First Syria. The best way to begin an understanding of U.S. policy toward Syria is to start with Libya. In March 2011, before the upheaval in Syria really amounted to anything, the President decided to throw in with Britain and France and start a war in Libya. Administration counsels were divided as the mayhem in Libya increased. Defense Secretary Bob Gates and all the members of the Joint Chiefs of Staff opposed intervention. So did Vice President Biden and then-National Security Advisor Tom Donilon, who was “Biden’s guy.” So did lots of others outside the Administration, including the president of the Council on Foreign Relations and, for what little it’s worth, me.
The President seemed ambivalent, and so he laid down a series of strenuous conditions before he would countenance intervention—included Arab League support and a UNSC Article 7 resolution. But the President heeded the war party when Secretary of State Hillary Clinton was won over to it, and, perhaps to his chagrin, all of his conditions were improbably met. While we’ll have to await candid memoirs to know for sure, my guess is that the President soon regretted his decision in light of the many dour and unintended consequences of the Libya intervention. Thanks to the allies’ failure, yet again, to plan for the post-combat phase of the war, some of these dour consequences have affected Libya (and led to the September 2012 Benghazi raid) while others have spread all the way to Mali, northern Nigeria and, arguably, Algeria.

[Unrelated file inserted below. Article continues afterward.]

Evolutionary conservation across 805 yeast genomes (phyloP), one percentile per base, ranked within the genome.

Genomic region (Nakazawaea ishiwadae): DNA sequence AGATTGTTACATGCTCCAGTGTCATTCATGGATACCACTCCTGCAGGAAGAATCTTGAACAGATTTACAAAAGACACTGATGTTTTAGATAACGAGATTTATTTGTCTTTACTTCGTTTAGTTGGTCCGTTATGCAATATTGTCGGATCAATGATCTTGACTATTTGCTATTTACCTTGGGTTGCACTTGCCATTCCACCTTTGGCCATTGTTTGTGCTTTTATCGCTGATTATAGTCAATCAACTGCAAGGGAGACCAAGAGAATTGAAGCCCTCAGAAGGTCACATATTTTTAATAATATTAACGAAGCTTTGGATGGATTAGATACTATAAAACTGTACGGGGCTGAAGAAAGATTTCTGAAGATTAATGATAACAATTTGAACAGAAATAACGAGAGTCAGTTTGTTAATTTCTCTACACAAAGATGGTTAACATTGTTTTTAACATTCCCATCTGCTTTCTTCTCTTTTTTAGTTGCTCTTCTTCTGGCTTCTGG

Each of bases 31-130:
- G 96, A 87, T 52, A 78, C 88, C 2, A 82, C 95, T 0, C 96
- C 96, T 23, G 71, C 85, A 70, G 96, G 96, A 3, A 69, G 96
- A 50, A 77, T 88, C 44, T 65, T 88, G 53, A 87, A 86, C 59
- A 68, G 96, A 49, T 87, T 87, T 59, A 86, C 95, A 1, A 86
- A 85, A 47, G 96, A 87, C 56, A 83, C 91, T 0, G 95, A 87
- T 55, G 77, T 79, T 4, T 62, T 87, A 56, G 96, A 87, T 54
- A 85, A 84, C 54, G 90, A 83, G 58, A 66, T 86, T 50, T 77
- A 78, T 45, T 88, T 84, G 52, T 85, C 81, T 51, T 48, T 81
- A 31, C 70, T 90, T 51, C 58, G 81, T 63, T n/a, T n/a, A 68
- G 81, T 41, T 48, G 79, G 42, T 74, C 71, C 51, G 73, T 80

So when his aides divided again over Syria a few months later, this time President Obama was determined to stay out. How much partisan political considerations came into play as the 2012 election approached is hard to say, but I think they probably mattered a lot (and I said so at the time). In any event, even without election politics affecting his judgment, U.S. passivity with respect to Syria was over-determined.